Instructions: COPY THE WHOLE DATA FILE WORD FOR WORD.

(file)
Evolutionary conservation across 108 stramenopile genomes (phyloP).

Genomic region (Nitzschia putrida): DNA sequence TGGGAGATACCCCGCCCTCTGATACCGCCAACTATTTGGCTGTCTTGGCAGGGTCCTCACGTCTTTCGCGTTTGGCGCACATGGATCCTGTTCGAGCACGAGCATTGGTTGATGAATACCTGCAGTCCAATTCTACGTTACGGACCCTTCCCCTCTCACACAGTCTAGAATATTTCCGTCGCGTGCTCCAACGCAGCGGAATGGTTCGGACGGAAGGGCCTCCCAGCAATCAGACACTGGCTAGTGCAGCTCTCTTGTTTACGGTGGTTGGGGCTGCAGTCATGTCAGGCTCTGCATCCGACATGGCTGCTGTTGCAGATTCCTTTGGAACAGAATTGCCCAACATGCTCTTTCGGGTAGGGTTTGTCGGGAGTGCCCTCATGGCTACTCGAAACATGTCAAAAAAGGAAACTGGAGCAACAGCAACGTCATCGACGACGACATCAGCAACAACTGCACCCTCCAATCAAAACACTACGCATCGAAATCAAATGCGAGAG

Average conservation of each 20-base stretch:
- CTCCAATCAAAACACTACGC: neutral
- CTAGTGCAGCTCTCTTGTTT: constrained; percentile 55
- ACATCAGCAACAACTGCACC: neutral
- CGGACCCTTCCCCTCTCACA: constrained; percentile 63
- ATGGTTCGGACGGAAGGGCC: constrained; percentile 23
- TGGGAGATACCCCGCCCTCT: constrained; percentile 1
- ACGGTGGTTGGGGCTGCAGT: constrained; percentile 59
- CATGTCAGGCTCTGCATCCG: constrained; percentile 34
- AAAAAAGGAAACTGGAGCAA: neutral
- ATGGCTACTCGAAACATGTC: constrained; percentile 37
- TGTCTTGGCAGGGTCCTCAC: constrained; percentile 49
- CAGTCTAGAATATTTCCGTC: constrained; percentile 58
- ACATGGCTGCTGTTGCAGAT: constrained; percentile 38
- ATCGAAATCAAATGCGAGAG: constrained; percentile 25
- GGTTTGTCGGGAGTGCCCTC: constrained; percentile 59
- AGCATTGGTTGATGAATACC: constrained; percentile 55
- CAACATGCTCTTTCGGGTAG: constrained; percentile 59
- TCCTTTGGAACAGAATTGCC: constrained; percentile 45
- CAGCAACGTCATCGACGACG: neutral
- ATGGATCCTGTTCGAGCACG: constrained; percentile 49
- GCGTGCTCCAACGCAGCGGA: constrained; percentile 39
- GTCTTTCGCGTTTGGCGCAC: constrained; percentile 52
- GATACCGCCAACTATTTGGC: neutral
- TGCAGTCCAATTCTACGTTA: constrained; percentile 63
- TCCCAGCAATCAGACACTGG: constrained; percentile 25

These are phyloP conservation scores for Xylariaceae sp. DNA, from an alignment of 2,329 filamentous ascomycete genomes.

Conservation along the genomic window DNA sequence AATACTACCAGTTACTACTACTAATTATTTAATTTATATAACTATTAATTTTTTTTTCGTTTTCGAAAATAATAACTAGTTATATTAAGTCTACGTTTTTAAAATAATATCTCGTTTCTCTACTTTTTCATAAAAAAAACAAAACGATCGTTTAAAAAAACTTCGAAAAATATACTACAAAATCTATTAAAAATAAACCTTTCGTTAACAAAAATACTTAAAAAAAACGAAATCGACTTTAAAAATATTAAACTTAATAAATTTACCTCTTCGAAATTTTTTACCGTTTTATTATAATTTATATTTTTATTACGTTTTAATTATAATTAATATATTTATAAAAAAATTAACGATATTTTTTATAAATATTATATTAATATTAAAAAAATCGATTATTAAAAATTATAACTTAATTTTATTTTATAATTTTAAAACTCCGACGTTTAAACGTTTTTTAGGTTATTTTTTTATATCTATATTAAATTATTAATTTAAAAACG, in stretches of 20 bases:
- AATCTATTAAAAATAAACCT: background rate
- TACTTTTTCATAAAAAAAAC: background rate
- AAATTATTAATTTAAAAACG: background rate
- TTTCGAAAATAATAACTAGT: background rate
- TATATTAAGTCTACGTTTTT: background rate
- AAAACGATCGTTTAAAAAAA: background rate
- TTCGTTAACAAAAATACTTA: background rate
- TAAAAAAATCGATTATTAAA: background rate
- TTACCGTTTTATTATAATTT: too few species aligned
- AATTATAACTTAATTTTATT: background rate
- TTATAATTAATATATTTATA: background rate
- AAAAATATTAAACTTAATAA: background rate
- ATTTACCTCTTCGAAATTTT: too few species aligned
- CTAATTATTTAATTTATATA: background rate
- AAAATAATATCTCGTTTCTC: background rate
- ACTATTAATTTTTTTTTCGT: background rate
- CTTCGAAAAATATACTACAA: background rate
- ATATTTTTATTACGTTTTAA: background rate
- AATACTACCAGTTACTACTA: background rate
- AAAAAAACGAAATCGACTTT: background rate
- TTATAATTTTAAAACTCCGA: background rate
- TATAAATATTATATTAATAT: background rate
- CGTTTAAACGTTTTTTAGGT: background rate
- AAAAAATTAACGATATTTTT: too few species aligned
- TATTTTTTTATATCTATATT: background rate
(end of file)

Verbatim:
Evolutionary conservation across 108 stramenopile genomes (phyloP).

Genomic region (Nitzschia putrida): DNA sequence TGGGAGATACCCCGCCCTCTGATACCGCCAACTATTTGGCTGTCTTGGCAGGGTCCTCACGTCTTTCGCGTTTGGCGCACATGGATCCTGTTCGAGCACGAGCATTGGTTGATGAATACCTGCAGTCCAATTCTACGTTACGGACCCTTCCCCTCTCACACAGTCTAGAATATTTCCGTCGCGTGCTCCAACGCAGCGGAATGGTTCGGACGGAAGGGCCTCCCAGCAATCAGACACTGGCTAGTGCAGCTCTCTTGTTTACGGTGGTTGGGGCTGCAGTCATGTCAGGCTCTGCATCCGACATGGCTGCTGTTGCAGATTCCTTTGGAACAGAATTGCCCAACATGCTCTTTCGGGTAGGGTTTGTCGGGAGTGCCCTCATGGCTACTCGAAACATGTCAAAAAAGGAAACTGGAGCAACAGCAACGTCATCGACGACGACATCAGCAACAACTGCACCCTCCAATCAAAACACTACGCATCGAAATCAAATGCGAGAG

Average conservation of each 20-base stretch:
- CTCCAATCAAAACACTACGC: neutral
- CTAGTGCAGCTCTCTTGTTT: constrained; percentile 55
- ACATCAGCAACAACTGCACC: neutral
- CGGACCCTTCCCCTCTCACA: constrained; percentile 63
- ATGGTTCGGACGGAAGGGCC: constrained; percentile 23
- TGGGAGATACCCCGCCCTCT: constrained; percentile 1
- ACGGTGGTTGGGGCTGCAGT: constrained; percentile 59
- CATGTCAGGCTCTGCATCCG: constrained; percentile 34
- AAAAAAGGAAACTGGAGCAA: neutral
- ATGGCTACTCGAAACATGTC: constrained; percentile 37
- TGTCTTGGCAGGGTCCTCAC: constrained; percentile 49
- CAGTCTAGAATATTTCCGTC: constrained; percentile 58
- ACATGGCTGCTGTTGCAGAT: constrained; percentile 38
- ATCGAAATCAAATGCGAGAG: constrained; percentile 25
- GGTTTGTCGGGAGTGCCCTC: constrained; percentile 59
- AGCATTGGTTGATGAATACC: constrained; percentile 55
- CAACATGCTCTTTCGGGTAG: constrained; percentile 59
- TCCTTTGGAACAGAATTGCC: constrained; percentile 45
- CAGCAACGTCATCGACGACG: neutral
- ATGGATCCTGTTCGAGCACG: constrained; percentile 49
- GCGTGCTCCAACGCAGCGGA: constrained; percentile 39
- GTCTTTCGCGTTTGGCGCAC: constrained; percentile 52
- GATACCGCCAACTATTTGGC: neutral
- TGCAGTCCAATTCTACGTTA: constrained; percentile 63
- TCCCAGCAATCAGACACTGG: constrained; percentile 25

These are phyloP conservation scores for Xylariaceae sp. DNA, from an alignment of 2,329 filamentous ascomycete genomes.

Conservation along the genomic window DNA sequence AATACTACCAGTTACTACTACTAATTATTTAATTTATATAACTATTAATTTTTTTTTCGTTTTCGAAAATAATAACTAGTTATATTAAGTCTACGTTTTTAAAATAATATCTCGTTTCTCTACTTTTTCATAAAAAAAACAAAACGATCGTTTAAAAAAACTTCGAAAAATATACTACAAAATCTATTAAAAATAAACCTTTCGTTAACAAAAATACTTAAAAAAAACGAAATCGACTTTAAAAATATTAAACTTAATAAATTTACCTCTTCGAAATTTTTTACCGTTTTATTATAATTTATATTTTTATTACGTTTTAATTATAATTAATATATTTATAAAAAAATTAACGATATTTTTTATAAATATTATATTAATATTAAAAAAATCGATTATTAAAAATTATAACTTAATTTTATTTTATAATTTTAAAACTCCGACGTTTAAACGTTTTTTAGGTTATTTTTTTATATCTATATTAAATTATTAATTTAAAAACG, in stretches of 20 bases:
- AATCTATTAAAAATAAACCT: background rate
- TACTTTTTCATAAAAAAAAC: background rate
- AAATTATTAATTTAAAAACG: background rate
- TTTCGAAAATAATAACTAGT: background rate
- TATATTAAGTCTACGTTTTT: background rate
- AAAACGATCGTTTAAAAAAA: background rate
- TTCGTTAACAAAAATACTTA: background rate
- TAAAAAAATCGATTATTAAA: background rate
- TTACCGTTTTATTATAATTT: too few species aligned
- AATTATAACTTAATTTTATT: background rate
- TTATAATTAATATATTTATA: background rate
- AAAAATATTAAACTTAATAA: background rate
- ATTTACCTCTTCGAAATTTT: too few species aligned
- CTAATTATTTAATTTATATA: background rate
- AAAATAATATCTCGTTTCTC: background rate
- ACTATTAATTTTTTTTTCGT: background rate
- CTTCGAAAAATATACTACAA: background rate
- ATATTTTTATTACGTTTTAA: background rate
- AATACTACCAGTTACTACTA: background rate
- AAAAAAACGAAATCGACTTT: background rate
- TTATAATTTTAAAACTCCGA: background rate
- TATAAATATTATATTAATAT: background rate
- CGTTTAAACGTTTTTTAGGT: background rate
- AAAAAATTAACGATATTTTT: too few species aligned
- TATTTTTTTATATCTATATT: background rate